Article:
As Chicago temps have now dropped to their traditional late-autumn 20’s and 30’s Fahrenheit, my hands and feet are now feeling quite cold at the start of runs.
Previously, it only took 1-2 miles before the generated heat of my running warmed my hands and feet back to normal. But during the last couple runs, I’ve found it taking as long as 30 minutes for my feet to warm up to normal.
That’s a long time to tempt frostbite in your feet. And keep in mind it’s been mostly dry. If I was running through slush or snow, the resulting moisture could have exacerbated the problem.
Did something change? Am I suffering from circulation problems?
No way. The answer is simple: I’ve gotten fitter, and that ironically has made warming up on cold-weather runs harder.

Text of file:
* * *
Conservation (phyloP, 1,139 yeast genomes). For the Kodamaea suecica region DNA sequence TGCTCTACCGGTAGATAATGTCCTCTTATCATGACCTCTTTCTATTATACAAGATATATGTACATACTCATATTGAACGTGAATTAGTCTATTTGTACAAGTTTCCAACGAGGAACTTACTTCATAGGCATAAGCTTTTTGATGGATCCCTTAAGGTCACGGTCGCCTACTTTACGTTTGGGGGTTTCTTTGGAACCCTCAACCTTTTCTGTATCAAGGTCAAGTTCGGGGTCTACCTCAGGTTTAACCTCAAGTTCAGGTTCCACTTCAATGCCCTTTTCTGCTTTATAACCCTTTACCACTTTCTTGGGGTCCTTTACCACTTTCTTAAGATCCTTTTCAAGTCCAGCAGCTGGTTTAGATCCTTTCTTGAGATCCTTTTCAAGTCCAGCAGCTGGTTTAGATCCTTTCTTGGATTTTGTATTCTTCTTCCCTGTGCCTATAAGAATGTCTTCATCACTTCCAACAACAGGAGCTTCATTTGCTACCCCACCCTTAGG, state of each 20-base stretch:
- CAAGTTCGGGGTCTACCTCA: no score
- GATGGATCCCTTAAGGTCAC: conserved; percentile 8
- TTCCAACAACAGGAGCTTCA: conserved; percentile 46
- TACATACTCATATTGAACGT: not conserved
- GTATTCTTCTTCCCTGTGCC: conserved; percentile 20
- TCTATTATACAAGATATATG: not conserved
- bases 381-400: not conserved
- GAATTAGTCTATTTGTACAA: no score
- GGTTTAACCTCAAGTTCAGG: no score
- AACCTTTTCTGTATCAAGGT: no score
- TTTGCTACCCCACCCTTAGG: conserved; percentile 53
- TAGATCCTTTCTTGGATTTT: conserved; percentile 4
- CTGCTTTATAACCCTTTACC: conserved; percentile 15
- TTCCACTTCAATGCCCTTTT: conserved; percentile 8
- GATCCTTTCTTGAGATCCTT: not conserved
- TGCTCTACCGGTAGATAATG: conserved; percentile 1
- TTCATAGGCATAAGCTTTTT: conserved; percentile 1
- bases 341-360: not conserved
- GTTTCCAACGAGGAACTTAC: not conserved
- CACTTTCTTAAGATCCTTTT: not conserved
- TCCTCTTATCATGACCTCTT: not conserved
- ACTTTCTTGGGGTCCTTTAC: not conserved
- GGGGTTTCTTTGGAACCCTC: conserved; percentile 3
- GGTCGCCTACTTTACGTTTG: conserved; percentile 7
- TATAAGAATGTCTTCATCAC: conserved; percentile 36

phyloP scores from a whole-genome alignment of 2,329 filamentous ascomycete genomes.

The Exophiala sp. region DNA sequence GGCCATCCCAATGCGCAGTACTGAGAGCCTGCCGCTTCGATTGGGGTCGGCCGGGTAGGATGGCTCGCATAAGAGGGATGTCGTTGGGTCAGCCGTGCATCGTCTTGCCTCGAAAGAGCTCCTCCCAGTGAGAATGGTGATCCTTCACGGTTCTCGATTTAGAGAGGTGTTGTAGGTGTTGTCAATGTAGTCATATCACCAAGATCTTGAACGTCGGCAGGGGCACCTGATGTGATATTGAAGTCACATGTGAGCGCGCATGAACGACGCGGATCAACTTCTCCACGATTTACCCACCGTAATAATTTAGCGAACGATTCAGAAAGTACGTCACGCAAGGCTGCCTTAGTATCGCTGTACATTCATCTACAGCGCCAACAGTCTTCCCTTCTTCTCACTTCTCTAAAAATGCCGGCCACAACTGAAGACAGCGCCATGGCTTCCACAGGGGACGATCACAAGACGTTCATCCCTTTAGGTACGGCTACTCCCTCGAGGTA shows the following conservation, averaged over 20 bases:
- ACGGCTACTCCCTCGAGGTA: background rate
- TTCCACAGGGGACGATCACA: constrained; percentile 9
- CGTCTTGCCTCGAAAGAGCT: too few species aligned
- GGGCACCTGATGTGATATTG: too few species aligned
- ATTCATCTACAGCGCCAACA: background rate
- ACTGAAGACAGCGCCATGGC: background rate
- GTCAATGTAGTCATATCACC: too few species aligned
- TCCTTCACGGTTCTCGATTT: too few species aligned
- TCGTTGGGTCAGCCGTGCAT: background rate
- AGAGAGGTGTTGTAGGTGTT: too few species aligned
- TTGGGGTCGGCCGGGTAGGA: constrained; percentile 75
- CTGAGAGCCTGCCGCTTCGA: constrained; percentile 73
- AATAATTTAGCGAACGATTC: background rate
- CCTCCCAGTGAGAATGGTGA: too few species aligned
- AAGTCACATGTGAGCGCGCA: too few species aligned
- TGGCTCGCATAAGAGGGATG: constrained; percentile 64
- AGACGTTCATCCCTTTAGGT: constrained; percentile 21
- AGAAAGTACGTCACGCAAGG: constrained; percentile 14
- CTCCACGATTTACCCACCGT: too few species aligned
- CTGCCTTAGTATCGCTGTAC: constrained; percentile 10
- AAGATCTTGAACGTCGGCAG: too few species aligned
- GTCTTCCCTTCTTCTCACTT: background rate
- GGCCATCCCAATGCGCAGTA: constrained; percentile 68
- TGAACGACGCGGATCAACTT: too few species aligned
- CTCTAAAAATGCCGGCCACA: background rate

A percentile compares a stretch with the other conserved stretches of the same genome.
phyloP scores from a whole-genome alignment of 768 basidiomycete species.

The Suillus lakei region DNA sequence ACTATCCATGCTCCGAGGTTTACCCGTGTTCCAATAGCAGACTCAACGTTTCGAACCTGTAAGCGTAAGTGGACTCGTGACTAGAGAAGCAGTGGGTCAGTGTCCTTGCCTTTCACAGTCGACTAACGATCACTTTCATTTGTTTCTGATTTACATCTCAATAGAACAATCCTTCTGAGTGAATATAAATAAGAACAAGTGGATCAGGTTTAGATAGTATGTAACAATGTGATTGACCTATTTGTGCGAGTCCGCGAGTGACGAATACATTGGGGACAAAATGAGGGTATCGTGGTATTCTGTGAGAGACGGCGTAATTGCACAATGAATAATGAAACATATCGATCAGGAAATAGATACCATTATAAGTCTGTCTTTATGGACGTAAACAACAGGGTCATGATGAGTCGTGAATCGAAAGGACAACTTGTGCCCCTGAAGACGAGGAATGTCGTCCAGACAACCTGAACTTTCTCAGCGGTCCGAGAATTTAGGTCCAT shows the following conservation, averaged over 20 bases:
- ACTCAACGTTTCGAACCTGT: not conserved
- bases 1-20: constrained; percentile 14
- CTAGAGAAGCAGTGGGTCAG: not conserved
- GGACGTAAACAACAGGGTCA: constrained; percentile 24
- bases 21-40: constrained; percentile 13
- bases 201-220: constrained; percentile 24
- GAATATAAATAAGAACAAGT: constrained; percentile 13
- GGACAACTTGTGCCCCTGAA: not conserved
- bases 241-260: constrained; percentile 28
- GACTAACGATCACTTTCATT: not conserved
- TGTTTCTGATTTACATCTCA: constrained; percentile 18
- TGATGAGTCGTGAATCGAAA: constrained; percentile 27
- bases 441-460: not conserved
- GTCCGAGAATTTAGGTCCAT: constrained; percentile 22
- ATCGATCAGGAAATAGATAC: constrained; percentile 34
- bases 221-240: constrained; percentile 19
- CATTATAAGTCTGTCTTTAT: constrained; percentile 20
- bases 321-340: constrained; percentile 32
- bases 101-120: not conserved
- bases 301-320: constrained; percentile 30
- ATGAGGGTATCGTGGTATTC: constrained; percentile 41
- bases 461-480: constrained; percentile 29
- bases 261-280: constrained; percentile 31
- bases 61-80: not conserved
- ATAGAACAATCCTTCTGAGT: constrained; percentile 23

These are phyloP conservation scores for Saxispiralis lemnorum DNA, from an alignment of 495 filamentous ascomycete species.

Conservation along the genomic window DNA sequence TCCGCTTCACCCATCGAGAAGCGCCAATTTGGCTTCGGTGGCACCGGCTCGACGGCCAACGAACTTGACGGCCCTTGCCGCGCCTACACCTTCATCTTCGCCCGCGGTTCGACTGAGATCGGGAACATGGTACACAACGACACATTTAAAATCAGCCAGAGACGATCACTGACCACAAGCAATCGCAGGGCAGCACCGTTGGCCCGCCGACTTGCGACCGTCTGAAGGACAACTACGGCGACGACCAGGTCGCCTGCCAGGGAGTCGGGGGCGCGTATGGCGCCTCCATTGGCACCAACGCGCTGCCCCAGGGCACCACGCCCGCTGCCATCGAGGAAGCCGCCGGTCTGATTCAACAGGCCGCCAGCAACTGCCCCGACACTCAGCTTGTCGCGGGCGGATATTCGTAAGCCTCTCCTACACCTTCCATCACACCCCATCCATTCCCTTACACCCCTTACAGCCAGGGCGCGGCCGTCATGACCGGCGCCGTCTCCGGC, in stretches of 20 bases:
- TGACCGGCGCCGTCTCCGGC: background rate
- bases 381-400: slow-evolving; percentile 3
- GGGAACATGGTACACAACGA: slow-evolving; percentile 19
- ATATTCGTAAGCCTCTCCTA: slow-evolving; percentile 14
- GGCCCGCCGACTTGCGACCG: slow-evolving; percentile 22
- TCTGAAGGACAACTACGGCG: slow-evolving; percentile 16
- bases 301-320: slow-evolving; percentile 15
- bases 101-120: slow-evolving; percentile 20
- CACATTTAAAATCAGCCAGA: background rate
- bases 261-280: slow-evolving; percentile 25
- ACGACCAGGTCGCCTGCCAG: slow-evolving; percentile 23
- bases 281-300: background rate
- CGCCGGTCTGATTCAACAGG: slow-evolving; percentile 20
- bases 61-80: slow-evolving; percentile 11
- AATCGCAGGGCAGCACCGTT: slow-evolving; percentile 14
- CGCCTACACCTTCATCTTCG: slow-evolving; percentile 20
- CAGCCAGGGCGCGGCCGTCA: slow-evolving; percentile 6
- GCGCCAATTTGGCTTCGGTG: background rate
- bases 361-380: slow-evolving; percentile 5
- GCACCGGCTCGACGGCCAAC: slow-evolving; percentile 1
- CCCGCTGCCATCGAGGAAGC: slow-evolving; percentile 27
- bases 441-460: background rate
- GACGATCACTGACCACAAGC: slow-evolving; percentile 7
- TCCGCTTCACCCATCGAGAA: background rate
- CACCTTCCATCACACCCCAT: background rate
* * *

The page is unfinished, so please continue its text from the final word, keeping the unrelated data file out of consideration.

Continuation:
In previous years, regular runs required a greater effort from me than they do now. That greater effort means more heat, which with normal run-elevated circulation warms your limbs up sooner.
While better fitness means faster paces at easier effort, the easier effort doesn’t produce warmth as quickly, meaning those cold hands and feet are going to stay cold longer unless I push the pace hard (which for various reasons I’d rather not do in these runs).
Now, acclimation will help. As I grow accustomed to being out in the cold, my body will better sustain comfort or warmth in cold weather. By January I will probably not need 30 minutes of running to comfortably warm in clear conditions.
In the interim, however, this isn’t going to fly. With trail races coming up this winter, I will be facing some non-clear conditions and thus need to figure out how to warm up quickly.
I’m not about to tire and wear myself out with tempo sprints and strides before every long run, overheating myself before the real workout starts just to get my feet warm. There has to be a better way.
And there is.